In a new study published recently in the Journal of the American Medical Association, researchers from Brigham and Women’s Hospital in Boston, Massachusetts, examined hospice care in terms of its impact on the intensity of treatment for advanced cancer, specifically in a sample of elderly patients on Medicare.
They discovered that those patients who were enrolled in hospice care had lower rates of health care utilization, and their costs for care were less during their last year of life. Alternatively, those patients who did not enroll in hospice received significantly more aggressive care in their last year of life, most of which was related to acute complications of their treatment, such as infections or organ failure.
In addition, 74% of those patients who did not enroll in hospice care died in hospitals and nursing facilities, whereas only 14% of those that were in hospice died in a hospital setting. The cost of care for patients not in hospice also rose sharply during the last year of life.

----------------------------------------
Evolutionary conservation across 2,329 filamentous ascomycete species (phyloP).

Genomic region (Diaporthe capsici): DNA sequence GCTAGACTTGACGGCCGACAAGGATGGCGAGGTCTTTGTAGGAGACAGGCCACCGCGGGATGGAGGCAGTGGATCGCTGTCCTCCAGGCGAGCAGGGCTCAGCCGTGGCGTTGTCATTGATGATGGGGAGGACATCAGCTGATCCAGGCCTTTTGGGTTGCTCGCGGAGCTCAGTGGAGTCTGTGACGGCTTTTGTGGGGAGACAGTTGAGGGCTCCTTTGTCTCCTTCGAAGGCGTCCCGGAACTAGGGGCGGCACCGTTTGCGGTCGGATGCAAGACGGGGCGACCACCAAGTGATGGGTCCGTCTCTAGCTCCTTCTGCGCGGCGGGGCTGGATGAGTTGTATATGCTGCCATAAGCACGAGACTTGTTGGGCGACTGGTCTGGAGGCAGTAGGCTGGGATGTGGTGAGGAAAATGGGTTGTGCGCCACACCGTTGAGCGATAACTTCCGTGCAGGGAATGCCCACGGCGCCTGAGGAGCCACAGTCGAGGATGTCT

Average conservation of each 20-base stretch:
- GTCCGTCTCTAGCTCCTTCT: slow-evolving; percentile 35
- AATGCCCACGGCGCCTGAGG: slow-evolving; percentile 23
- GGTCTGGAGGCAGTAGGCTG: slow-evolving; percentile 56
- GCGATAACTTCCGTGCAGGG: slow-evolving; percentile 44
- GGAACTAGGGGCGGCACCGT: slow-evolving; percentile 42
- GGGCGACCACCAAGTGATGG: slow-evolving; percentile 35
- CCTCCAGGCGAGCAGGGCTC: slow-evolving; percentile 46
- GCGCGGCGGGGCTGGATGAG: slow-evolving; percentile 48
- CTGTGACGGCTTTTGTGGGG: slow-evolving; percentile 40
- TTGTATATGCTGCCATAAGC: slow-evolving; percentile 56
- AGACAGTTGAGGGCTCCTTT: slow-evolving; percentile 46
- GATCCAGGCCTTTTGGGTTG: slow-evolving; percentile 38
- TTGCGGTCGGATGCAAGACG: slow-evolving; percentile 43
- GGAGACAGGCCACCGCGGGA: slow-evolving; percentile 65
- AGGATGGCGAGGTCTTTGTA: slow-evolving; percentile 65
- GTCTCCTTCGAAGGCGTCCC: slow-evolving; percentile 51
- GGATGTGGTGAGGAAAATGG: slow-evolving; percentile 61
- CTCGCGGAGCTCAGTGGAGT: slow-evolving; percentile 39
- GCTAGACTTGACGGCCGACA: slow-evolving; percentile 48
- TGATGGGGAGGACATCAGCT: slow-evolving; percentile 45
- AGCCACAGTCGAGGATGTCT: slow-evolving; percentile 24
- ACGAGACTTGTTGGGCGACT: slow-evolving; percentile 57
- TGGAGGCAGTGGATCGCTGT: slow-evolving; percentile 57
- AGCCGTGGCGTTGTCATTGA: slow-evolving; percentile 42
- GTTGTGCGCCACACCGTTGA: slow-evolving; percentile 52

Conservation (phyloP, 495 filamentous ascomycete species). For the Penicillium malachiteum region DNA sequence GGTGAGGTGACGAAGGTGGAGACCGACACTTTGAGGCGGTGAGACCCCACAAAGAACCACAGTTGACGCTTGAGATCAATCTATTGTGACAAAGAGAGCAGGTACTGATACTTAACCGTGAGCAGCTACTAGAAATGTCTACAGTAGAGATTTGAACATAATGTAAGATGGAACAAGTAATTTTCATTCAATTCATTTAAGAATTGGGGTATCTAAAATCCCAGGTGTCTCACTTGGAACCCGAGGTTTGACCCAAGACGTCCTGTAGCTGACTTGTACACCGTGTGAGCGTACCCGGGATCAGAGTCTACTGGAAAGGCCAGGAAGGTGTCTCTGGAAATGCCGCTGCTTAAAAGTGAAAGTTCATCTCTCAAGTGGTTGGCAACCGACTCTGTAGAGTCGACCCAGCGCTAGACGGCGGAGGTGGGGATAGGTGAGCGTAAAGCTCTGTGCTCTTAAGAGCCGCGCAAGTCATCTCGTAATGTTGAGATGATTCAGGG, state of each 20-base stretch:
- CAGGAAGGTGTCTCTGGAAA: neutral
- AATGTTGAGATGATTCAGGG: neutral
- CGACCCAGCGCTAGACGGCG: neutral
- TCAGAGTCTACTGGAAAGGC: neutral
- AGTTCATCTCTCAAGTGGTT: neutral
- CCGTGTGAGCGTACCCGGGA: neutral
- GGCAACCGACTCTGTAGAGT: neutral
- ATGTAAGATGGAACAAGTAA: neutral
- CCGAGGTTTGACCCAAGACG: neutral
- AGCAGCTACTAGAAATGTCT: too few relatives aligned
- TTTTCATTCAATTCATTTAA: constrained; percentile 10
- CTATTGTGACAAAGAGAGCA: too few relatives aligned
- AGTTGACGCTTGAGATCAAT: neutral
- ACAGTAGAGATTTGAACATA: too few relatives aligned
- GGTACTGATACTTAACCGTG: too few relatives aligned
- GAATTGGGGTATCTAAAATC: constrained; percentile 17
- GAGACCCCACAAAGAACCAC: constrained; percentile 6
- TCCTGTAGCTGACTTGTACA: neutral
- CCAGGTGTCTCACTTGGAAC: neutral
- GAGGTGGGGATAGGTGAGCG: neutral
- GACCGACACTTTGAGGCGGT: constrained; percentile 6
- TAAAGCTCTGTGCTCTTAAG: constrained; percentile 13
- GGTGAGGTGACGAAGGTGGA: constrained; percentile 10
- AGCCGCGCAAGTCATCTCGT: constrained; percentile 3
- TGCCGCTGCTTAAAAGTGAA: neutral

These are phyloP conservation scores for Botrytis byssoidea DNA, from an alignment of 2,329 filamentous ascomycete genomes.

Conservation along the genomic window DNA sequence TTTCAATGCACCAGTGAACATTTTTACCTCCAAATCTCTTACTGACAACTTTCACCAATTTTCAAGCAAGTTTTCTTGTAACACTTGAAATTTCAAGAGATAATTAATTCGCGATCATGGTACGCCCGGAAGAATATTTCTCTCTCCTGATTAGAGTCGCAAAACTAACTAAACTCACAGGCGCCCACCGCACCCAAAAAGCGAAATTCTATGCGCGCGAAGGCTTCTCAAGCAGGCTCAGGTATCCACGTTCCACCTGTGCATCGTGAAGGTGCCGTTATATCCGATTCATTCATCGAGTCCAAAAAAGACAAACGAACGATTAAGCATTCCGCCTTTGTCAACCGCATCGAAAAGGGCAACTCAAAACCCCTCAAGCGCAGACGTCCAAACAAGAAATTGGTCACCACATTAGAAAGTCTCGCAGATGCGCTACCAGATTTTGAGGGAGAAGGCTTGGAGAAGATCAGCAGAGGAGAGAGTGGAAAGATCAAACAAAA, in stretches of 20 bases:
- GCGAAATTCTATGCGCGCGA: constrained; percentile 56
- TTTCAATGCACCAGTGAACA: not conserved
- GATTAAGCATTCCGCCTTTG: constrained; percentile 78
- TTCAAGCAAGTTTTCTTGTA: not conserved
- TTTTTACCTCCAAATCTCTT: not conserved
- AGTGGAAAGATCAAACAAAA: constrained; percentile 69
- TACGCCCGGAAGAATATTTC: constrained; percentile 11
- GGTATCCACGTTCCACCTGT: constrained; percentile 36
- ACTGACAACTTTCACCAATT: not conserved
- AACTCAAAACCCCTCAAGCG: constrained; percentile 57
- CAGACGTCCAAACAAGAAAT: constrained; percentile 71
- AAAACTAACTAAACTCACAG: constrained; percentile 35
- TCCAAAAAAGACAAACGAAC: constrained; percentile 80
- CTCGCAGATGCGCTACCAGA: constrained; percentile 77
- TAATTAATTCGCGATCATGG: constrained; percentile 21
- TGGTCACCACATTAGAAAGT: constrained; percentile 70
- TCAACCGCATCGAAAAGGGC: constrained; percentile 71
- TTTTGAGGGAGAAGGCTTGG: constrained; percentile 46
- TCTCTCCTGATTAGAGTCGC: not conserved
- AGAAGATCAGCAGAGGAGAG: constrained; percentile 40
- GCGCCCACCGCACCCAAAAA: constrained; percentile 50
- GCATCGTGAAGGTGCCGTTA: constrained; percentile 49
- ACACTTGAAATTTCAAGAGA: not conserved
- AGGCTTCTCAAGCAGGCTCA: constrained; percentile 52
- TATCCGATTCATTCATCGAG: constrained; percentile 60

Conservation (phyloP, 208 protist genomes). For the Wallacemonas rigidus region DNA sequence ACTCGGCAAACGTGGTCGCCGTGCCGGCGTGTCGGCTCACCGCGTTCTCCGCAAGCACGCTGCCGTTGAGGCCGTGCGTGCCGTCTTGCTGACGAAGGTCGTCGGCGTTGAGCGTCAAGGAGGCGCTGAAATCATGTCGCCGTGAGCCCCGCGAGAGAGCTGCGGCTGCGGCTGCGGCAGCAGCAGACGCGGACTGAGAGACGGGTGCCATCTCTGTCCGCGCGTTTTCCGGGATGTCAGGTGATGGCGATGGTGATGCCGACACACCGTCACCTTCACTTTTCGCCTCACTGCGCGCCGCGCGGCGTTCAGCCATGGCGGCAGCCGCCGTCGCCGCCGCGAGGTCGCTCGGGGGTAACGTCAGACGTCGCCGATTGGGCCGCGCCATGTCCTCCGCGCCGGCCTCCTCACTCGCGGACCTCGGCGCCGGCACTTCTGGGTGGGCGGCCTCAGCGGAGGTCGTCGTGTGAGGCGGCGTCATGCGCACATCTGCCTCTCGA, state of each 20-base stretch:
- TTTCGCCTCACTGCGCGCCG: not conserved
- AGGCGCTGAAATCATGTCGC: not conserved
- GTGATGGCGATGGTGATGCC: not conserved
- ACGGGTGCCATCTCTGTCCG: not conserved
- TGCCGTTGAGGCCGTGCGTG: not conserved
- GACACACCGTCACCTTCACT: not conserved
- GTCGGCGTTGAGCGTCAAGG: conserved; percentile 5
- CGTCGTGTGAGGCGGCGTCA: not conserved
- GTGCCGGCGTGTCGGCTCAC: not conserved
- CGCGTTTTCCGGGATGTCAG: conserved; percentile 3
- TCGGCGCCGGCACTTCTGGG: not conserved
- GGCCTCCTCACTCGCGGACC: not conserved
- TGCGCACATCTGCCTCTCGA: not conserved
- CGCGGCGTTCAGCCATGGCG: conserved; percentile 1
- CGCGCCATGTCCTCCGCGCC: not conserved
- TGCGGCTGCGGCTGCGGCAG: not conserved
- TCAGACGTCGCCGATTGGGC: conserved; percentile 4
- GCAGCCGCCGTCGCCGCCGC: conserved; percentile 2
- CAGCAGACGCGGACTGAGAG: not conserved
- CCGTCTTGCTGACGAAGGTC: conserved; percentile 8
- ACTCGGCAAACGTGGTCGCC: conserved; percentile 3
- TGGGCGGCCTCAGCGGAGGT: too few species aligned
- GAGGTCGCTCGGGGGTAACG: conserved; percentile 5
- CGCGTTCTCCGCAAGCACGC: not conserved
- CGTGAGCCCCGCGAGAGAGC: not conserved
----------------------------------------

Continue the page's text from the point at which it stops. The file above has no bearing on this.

The investigators emphasized that these results show that doctors need to have more honest, open discussions about the goals for end-of-life care, particularly as it relates to the patients’ quality of life and treatment decisions.
More patients with cancer use hospice today than ever before, but there are indications that care intensity outside of hospice is increasing, and length of hospice stay decreasing.
Researchers at Brigham and Women’s Hospital (BWH) examined how hospice affects health care utilization and costs and found that in a sample of elderly Medicare patients with advanced cancer, hospice care was associated with significantly lower rates of both health care utilization and total costs during the last year of life. Ultimately, those who chose hospice were five times less likely to die in hospitals and nursing homes.